Me: “I’m terribly sorry, but I’m doing a job that is meant for three people, on my own now, for the last two and a half hours. I’m at the end of my rope here. Can I please go back to filling duty and swap with someone else?”

(Filling means putting plastic bags in the crates. She huffs but agrees, muttering something under her breath about laziness. This adds to my insecurity and I feel tears welling up. I struggle to get a plastic bag to fit over the edges of the crate. The manager comes to stand beside me.)

Manager: *very condescending* “What? Is this too difficult for you, as well?”

Me: *shaking* “Again, I am so sorry. I sometimes get panic attacks and… and… I’m sorry; I have to go take some medicine for it. Excuse me.”

(I bolt to the break room to have a panic attack and take my meds. Unfortunately, I’m not the only person there, and soon enough I’m surrounded by concerned coworkers. I’m sent upstairs to the boss.)

Boss: “I’m so sorry to hear you are having trouble keeping up. I know what it’s like; I used to have panic attacks, too. It’s a nasty business.”

(I’m getting my hopes up; if he understands what it is, he must know how hard it is to keep a job, and will, therefore, show some compassion, right?)

Me: “It’s just the stress of the first week, I assure you. If I can maybe get the rest of the day off, I’ll be fine.”

Boss: “I don’t think you will be. We can’t really use someone like you on the floor. It holds up the production line. I’m sorry, but I have to let you go.”

(Well, so much for compassion, and way to add to the anxiety!)

Get Rid Of The Bad Customers For Just A Buck Forty!

, , , , | Right | January 7, 2019

(I work at a restaurant as a waitress. One of my coworkers is working outside on the terrace and warns me that there is a difficult table having trouble with their payment and that they’re coming inside to settle their bill. The same people already came to me earlier to insult my coworkers for being cranky and unprofessional and not smiling enough, whilst they were working their butts off due to us being understaffed. The man comes up to the bar to talk to me.)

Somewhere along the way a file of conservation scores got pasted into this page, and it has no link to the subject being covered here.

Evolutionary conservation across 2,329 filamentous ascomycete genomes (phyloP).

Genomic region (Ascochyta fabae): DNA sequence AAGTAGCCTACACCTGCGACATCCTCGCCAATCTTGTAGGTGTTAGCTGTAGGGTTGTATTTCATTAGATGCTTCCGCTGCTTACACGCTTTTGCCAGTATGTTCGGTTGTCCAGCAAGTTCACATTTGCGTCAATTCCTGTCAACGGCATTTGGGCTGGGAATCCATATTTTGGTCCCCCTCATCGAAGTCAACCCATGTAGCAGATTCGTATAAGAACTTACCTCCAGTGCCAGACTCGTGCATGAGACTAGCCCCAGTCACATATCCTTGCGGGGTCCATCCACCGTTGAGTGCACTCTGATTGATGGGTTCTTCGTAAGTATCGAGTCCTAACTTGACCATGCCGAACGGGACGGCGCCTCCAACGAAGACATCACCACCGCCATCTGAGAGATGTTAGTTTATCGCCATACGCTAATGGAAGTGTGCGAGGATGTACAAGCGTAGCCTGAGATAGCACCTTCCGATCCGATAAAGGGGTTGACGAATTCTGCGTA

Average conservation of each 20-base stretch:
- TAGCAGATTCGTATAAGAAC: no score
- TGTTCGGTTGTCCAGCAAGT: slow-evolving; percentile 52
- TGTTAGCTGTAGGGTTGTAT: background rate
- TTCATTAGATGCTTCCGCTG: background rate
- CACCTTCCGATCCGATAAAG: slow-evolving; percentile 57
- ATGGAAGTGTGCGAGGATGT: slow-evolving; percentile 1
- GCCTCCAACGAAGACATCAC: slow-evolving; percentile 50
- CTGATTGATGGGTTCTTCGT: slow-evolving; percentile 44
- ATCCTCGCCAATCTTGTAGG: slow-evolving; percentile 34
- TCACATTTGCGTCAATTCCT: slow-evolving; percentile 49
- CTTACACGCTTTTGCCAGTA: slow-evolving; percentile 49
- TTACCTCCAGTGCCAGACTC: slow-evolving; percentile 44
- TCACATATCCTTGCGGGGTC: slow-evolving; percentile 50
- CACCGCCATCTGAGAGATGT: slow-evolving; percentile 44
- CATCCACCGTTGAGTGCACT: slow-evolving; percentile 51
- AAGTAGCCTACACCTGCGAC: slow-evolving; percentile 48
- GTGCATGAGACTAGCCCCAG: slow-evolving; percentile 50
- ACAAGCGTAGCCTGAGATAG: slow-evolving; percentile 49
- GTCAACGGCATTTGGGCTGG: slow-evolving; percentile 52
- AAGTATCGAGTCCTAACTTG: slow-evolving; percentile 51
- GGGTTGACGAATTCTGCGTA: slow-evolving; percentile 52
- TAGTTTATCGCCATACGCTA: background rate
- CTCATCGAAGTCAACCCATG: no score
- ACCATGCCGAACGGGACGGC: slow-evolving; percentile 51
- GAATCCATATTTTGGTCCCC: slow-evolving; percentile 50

Me: “Hi! I understand you’d like to get your bill?”

Customer: “Something like that.”

Me: “Okay, that’ll be €20,40, please.”

Customer: “I have €19.”

Me: “Umm, all right. I’ll just need €1,40 more, then.”

Customer: “I don’t have that.”

Me: “I’m sorry?”

Customer: “This is all I have. I don’t have more money.”

Me: “Okay… Do you have a debit card?”

Customer: “Yes. At home.”

Me: “Okay, would you like to run out to get it and settle the rest of the bill later?”

Customer: *angrily* “What? You’re telling me I need to go all the way to [Place five kilometers away] to get my debit card to pay you a Euro-something?”

Me: “Well, yes. I’m sorry, but I do.”

Customer:This is ridiculous! You’re honestly expecting me to come back to pay you people a Euro? I come here all the time! You’re giving me terrible customer service!”

(I’m starting to lose my cool. I’m usually very smiley and happy toward customers, but as he insulted my coworkers before, and makes it come across as if it’s OUR problem that he’s forgotten his card, I’m annoyed. Also, I’ve never seen the guy before.)

Me: “Yes. If you order something, you have to pay for it.”

Customer:It’s only a Euro!

Me: “That you owe us.”

Customer: *giving me a look of pure fury* “You know what? Fine. I’ll get you your Euro. But you’ve now lost a customer.”

(My manager came out and told the guy it was fine. I’m curious to see if he’ll ever be around again. The kicker is, if he would’ve been polite about it, I would have told him not to worry about the remaining €1,40 and taken it out of the tip jar. But how people can be so entitled, I’ll never know.)